New Version of metaio's Augmented Reality SDK Supports Image Recognition and Tracking on the iPhone
Munich-based augmented reality specialist, metaio, has launched a new version (2.1) of its Unifeye Mobile SDK that it says offers new features and functionality which take full advantage of the new iPhone OS 4.0 camera access API to enable the creation of image (vs GPS)-based augmented reality experiences on the iPhone. According to the company, Unifeye is currently the only SDK for creating mobile AR applications that support image processing (i.e. image recognition and tracking) on all major mobile platforms: iPhone, Android, Symbian and Windows Mobile. "With Apple's inclusion of access to the live camera data, we can now utilize our mobile SDK to allow developers and brands to take full advantage of augmented reality experiences on the iPhone," metaio CTO, Peter Meier, said in a prepared statement.
Until now, metaio says, developers faced limitations in creating rich and interactive AR experiences on the iPhone, due to restricted access to live camera data in the iPhone SDK. The resulting inability to implement image-based recognition has, the company says, led to a proliferation of AR apps that use GPS as the only tracking mechanism and has made certain AR experiences impossible. Now, metaio says, not only can users obtain information on nearby points of interest identified via GPS, such as shops, restaurants and train stations, but "the camera's eye is now able to identify objects and to 'glue' object-specific real-time, dynamic, social and 3D information onto the object itself."
According to metaio, the ability to access live camera data "is the next step towards an ever-present and highly accurate information overlay on the real things around us. The future prospects of this augmented vision are tremendous," the company says. "Useful and entertaining information may be called up based on places or objects around you. Multimedia experiences can be triggered by images, product packages, signs, posters, magazines or newspaper pages or any other object around the user. Ratings, tips, affiliates and other ecommerce functions can be displayed on real products. Advertisers may 'augment' their print ads with games or added displays. Museums may offer a guided tour of their art treasures through augmented reality. Developers can create realistic and mixed reality games in the real environment of the player. And with the iPhone, its elaborate software distribution framework and a high-and-rising market share, the technology will finally make its way into mainstream."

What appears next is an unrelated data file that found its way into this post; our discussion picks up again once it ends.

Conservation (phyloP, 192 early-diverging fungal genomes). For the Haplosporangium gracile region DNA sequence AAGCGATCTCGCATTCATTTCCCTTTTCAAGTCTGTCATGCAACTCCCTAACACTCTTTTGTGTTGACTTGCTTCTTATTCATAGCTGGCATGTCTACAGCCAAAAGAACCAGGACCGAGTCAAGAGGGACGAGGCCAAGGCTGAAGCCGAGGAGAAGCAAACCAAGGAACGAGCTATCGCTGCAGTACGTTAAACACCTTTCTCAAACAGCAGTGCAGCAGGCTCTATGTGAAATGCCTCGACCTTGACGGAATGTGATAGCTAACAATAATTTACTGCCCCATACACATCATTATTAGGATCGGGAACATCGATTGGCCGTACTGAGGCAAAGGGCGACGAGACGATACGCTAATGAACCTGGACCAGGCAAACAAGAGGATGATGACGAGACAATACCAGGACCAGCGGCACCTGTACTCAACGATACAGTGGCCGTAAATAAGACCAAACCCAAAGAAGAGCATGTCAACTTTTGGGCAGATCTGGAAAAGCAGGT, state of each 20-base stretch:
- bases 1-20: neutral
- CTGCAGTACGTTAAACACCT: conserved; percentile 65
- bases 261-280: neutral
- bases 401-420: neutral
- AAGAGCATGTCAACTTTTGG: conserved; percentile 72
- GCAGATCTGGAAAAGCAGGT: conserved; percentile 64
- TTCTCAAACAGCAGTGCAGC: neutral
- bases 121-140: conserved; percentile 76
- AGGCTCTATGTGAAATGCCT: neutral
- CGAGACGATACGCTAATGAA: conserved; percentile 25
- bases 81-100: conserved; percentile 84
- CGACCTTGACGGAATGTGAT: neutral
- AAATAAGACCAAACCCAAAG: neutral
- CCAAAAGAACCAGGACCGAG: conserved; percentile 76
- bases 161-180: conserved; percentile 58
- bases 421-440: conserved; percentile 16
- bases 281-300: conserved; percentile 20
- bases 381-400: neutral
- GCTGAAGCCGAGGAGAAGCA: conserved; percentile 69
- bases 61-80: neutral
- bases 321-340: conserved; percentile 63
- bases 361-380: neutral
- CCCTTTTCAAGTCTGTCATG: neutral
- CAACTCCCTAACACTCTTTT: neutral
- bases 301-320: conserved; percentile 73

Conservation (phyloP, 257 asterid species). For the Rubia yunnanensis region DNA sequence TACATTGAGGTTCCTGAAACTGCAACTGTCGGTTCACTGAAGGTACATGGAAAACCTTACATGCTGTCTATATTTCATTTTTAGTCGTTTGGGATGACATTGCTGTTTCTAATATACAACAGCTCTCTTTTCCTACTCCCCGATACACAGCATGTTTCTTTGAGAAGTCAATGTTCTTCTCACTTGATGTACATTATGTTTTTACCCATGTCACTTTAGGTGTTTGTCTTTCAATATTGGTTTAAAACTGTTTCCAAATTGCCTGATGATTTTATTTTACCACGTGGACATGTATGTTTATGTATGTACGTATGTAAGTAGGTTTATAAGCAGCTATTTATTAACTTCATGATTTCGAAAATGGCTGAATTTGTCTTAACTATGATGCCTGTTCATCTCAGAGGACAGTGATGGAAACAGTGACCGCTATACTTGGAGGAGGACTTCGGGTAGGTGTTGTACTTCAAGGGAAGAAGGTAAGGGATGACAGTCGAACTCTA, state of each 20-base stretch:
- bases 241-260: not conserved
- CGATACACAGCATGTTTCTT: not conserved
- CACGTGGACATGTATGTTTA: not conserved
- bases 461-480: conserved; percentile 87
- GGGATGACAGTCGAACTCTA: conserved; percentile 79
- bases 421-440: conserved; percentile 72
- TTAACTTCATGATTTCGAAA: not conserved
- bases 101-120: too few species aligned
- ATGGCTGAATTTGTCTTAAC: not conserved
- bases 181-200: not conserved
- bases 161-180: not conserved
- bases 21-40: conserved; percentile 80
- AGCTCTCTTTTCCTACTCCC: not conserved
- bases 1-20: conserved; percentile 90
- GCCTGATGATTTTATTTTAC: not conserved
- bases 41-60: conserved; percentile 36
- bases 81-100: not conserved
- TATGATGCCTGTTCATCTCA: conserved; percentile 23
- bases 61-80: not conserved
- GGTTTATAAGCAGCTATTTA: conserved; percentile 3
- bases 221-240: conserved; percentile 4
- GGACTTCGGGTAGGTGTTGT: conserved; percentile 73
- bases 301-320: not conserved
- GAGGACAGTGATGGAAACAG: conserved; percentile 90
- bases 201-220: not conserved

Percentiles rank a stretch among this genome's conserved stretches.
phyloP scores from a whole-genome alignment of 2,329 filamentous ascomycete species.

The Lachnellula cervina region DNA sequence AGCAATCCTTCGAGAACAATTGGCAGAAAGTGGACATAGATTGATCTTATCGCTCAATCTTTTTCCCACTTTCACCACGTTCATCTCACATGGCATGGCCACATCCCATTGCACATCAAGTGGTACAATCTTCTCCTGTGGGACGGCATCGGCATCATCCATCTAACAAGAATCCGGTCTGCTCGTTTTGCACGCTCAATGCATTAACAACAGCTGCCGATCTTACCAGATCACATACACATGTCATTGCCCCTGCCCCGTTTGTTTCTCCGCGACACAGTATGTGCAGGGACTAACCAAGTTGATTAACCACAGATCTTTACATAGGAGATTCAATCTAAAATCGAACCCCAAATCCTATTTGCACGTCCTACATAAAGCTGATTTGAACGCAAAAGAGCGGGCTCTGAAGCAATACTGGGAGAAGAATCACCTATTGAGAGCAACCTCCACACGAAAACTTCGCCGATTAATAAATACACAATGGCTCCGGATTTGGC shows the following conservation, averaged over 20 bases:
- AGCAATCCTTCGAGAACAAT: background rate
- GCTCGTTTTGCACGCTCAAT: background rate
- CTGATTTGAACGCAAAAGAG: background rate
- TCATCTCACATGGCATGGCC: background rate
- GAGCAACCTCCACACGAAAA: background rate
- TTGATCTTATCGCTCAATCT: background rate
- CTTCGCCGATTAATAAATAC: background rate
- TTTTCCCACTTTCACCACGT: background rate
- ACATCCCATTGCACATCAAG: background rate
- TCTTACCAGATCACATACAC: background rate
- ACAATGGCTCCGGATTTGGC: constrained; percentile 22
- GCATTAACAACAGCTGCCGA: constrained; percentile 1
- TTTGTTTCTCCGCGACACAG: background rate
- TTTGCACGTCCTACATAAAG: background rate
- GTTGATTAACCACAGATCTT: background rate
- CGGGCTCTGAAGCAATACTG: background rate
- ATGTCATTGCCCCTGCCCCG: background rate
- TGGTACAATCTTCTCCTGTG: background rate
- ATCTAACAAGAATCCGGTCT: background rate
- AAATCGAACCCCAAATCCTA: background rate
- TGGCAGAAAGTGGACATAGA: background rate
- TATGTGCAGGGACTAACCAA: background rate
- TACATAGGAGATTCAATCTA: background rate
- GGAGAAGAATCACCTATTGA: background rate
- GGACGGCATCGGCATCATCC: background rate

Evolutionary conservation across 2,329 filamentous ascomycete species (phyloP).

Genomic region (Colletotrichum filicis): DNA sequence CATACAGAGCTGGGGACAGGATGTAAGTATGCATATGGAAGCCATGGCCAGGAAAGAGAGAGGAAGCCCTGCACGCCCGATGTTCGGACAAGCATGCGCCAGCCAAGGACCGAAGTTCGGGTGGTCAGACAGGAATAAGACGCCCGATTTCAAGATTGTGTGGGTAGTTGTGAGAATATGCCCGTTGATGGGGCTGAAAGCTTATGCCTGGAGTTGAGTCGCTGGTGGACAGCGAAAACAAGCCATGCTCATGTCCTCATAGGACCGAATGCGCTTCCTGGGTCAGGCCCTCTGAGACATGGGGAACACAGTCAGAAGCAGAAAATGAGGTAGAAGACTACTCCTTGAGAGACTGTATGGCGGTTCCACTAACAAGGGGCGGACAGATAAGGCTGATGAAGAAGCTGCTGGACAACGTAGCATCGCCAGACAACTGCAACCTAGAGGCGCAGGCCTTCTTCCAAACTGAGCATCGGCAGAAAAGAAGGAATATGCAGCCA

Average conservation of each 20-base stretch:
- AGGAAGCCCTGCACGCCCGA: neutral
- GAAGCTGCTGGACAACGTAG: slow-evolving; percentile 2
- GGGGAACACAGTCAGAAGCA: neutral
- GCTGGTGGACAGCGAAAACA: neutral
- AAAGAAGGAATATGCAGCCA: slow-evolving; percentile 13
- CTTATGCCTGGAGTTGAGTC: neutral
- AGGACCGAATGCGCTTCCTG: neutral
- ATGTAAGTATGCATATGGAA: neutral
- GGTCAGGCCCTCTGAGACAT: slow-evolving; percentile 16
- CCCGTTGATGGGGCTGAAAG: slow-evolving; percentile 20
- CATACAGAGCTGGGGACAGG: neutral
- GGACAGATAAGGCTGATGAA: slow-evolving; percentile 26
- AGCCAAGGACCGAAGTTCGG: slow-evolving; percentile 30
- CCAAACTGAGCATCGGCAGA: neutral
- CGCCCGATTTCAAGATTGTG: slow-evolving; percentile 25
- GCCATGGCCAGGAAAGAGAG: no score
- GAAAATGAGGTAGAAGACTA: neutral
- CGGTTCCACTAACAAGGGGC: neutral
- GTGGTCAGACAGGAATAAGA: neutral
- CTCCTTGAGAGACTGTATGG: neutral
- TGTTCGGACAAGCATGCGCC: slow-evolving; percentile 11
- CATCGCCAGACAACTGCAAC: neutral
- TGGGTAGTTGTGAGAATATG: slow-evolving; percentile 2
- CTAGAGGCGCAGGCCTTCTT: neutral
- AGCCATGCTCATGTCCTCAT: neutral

metaio has created a demo application to showcase its new image recognition and tracking capabilities (which it is branding as "junaio GLUE") on the iPhone OS 4.0. In order to see the demo, 1) download the latest version (which has been updated to support image recognition and tracking) of the company's flagship junaio AR browser here; 2) open the "Glue demo" channel in the junaio browser; and 3) point your iPhone camera at the superhero image below. The image should then appear on your iPhone screen as an interactive, 3D animation. A demo video that provides a visual explanation of how to view the demo application is embedded above.